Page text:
The United States' Practice of Wartime Detention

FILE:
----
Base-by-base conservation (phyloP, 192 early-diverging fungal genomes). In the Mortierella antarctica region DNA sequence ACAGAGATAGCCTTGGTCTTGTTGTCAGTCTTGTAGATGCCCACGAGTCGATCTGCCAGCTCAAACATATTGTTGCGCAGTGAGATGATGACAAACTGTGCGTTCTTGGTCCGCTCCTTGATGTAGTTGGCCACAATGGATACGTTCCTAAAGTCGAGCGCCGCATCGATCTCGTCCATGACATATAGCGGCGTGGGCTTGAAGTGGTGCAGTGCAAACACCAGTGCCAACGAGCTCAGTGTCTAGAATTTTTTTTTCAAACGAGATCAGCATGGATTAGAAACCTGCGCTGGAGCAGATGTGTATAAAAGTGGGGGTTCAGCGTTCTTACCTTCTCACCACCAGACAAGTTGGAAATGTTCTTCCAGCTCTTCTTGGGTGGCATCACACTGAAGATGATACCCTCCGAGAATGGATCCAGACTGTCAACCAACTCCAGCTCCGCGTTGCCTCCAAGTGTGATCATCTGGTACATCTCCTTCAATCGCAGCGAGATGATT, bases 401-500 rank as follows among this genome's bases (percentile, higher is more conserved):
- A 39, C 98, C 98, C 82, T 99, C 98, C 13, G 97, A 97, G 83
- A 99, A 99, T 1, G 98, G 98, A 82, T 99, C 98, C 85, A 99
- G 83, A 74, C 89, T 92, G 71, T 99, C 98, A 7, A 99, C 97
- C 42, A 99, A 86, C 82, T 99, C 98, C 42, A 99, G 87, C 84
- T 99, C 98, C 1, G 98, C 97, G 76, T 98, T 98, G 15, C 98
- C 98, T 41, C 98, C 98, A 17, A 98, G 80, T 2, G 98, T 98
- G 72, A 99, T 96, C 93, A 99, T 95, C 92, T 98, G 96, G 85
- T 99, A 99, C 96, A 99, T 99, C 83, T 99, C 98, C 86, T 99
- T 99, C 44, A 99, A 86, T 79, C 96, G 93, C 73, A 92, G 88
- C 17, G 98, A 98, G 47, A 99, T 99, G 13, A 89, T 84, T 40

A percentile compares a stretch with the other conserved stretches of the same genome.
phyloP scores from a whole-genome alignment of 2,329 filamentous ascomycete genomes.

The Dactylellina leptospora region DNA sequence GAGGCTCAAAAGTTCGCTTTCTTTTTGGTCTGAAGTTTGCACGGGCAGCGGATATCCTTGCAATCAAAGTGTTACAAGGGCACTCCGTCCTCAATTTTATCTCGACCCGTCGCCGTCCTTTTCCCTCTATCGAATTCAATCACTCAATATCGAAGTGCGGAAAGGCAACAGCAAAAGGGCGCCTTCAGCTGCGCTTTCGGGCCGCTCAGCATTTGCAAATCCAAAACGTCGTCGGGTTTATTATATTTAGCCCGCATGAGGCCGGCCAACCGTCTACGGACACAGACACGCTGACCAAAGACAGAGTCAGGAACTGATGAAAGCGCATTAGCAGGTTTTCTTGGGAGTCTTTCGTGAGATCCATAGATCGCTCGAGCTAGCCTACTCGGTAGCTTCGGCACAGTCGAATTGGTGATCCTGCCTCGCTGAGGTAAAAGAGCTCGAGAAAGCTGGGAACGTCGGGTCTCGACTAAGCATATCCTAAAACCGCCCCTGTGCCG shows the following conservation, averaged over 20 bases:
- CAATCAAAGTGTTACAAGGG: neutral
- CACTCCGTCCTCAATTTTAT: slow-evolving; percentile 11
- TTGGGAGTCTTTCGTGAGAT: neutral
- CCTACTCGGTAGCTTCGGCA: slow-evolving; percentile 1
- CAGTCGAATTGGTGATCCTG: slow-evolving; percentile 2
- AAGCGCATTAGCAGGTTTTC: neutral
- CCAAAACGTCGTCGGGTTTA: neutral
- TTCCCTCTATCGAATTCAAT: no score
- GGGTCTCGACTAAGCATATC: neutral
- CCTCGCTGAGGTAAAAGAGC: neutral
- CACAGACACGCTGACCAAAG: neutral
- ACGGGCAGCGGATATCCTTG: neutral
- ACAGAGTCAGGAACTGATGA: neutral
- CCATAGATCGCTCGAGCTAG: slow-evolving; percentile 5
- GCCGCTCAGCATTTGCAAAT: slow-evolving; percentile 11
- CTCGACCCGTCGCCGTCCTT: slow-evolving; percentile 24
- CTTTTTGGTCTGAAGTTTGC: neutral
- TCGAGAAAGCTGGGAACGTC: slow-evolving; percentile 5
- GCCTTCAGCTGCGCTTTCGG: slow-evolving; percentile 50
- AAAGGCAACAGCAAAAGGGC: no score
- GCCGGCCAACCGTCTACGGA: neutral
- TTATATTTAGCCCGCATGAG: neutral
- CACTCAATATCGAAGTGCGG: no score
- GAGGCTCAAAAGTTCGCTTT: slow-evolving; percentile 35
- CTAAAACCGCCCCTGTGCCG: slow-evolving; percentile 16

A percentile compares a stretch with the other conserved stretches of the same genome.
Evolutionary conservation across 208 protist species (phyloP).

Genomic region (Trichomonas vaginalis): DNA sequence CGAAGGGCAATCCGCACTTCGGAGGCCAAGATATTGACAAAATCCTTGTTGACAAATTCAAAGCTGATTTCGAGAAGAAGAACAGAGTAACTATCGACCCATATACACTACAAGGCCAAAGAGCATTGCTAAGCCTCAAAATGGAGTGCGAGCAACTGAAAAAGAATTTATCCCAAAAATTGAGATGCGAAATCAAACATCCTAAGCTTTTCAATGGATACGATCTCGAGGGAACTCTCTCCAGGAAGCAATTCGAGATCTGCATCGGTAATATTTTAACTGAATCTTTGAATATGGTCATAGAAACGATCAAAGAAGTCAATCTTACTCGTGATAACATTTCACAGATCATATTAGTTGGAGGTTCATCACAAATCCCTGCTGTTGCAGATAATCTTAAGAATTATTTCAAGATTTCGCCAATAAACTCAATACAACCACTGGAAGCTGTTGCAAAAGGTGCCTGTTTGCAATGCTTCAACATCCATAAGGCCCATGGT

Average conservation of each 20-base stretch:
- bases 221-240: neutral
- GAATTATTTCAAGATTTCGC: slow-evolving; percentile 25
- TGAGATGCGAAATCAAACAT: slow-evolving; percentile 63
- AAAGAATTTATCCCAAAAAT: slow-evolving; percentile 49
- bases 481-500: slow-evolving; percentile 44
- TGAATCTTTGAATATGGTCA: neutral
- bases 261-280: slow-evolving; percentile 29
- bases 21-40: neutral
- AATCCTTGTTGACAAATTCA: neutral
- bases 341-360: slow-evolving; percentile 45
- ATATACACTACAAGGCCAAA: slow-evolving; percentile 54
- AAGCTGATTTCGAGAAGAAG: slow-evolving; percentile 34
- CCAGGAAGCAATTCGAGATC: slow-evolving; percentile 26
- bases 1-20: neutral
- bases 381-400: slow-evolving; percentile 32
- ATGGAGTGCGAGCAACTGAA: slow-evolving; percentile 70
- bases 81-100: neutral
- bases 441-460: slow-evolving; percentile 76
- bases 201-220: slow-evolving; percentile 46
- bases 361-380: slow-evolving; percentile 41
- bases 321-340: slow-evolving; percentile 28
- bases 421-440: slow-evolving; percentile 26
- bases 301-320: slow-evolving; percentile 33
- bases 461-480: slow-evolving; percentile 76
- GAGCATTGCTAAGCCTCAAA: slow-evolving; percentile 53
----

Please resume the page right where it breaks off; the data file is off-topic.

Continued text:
About the Lecture: Over the past twenty years, the United States’ practice of wartime detention has received a great deal of criticism and controversy. Yet, detention is a lawful, humane, and important part of armed conflict. Having long ago moved beyond early errors in its detention policies and practices in its current conflicts, the United States should re-embrace the detention mission in operation and doctrine as a strategic part of its conflicts with al-Qa’ida and ISIS. About the Speaker: Ryan Vogel is an assistant professor of law and national security and the founding Director of the Center for National Security Studies at Utah Valley University. Before coming to UVU, Vogel served at the Pentagon as a senior policy advisor in the Office of the Secretary of Defense. He began his career at the Pentagon through the presidential management fellowship program and was awarded the Medal for Exceptional Civilian Service in 2014. Vogel was the principal drafter of several key DoD doctrinal directives related to detention and detainee review processes. Vogel has taught international and national security law courses at American University, Brigham Young University Law School, and the Chicago-Kent College of Law. He completed an LLM in public international law, with a certificate in national security law, from the Georgetown University Law Center. He earned a J.D. and an M.A. in international affairs from American University and graduated from Utah Valley University with a B.S. in Integrated Studies.
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